Chancellor Flavia arrives and tells the Doctor that he is due back to the Citadel. Since Borusa has been disqualified, the High Council has decided that the Doctor shall resume his duties as Lord President. He orders Flavia back to the Citadel, telling her that she has full authority until he arrives in his TARDIS. After ushering Tegan and Turlough aboard, he sets a course and dematerializes, stunning his companions by announcing his intention to not take office.

“You mean you’re deliberately choosing to go on the run from your own people, in a rackety old TARDIS?”

“Why not? After all, that’s how it all started.”

 

All in all, this was a wonderful story to celebrate a significant milestone. I was curious, so I looked at scripted entertainment television across the United States and United Kingdom and came up with a short list of shows to reach twenty years by 1983: Coronation Street, Guiding Light, As the World Turns, General Hospital, The Wonderful World of Disney, Romper Room, Search for Tomorrow, Captain Kangaroo, and The Edge of Night. There were also a couple of semi-scripted children’s shows like Blue Peter and The Sooty Show, but the fact remains that, in a world dominated by soap opera longevity, Doctor Who was the only science-fiction drama reach that mark.

Yeah, they deserved this party.

I was very pleased to see so many of the companions back in action, even if their cameos were short. While I would have loved to see Liz, Zoe, and Jamie get into the mix, the saying holds true that too many cooks spoil the broth. It was clever, however, to subvert nostalgia with the canonical circumstances of The War Games. I appreciate that level of attention to detail.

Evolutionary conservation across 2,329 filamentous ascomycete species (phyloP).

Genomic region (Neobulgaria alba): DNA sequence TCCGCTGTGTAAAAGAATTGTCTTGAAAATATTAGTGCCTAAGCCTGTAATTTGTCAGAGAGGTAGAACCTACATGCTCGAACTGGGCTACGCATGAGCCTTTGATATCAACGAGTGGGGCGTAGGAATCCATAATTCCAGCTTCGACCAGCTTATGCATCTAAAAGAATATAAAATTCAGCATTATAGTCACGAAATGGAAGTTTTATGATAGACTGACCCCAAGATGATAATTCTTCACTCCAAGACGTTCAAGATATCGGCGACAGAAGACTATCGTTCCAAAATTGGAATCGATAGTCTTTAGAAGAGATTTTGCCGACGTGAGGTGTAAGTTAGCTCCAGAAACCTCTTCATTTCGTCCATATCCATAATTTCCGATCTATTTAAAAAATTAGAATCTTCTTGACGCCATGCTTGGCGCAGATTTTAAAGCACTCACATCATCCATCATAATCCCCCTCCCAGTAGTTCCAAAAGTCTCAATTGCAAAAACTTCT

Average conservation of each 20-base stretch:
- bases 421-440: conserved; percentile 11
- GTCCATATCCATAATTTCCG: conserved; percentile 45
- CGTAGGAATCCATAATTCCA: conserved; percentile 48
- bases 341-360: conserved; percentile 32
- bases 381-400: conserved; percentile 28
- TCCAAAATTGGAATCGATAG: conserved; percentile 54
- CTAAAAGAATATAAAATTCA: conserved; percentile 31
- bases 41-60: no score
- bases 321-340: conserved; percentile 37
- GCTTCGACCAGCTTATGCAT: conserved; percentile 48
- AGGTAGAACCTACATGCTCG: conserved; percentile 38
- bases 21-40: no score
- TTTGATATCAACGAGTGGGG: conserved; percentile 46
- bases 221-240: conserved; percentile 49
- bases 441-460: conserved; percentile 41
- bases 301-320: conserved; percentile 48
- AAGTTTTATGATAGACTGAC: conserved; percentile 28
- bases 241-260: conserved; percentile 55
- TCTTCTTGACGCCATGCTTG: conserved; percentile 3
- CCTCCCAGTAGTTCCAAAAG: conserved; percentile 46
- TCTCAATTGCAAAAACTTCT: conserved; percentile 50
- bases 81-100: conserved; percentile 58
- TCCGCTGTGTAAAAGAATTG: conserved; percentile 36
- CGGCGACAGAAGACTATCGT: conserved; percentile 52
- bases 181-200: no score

I did miss having Tom Baker in the mix, which would have drawn The Five Doctors down to four if it hadn’t been for Richard Hurndall. From what I gather in fan circles, his involvement as the First Doctor is sometimes disparaged, but I thought he did a fantastic job. Mixing his performance with the archival footage at the beginning (effectively bringing us two First Doctors) was a nice touch and a beautiful tribute to the beginnings of this franchise.

Finally, that wonderful musical mix over the end credits to tie the eras together: C’est fantastique.

 

Rating: 5/5 – “Fantastic!”

 

 

UP NEXT – Twentieth Series Summary

 

 

The Timestamps Project is an adventure through the televised universe of Doctor Who, story by story, from the beginning of the franchise. For more reviews like this one, please visit the project’s page at Creative Criticality.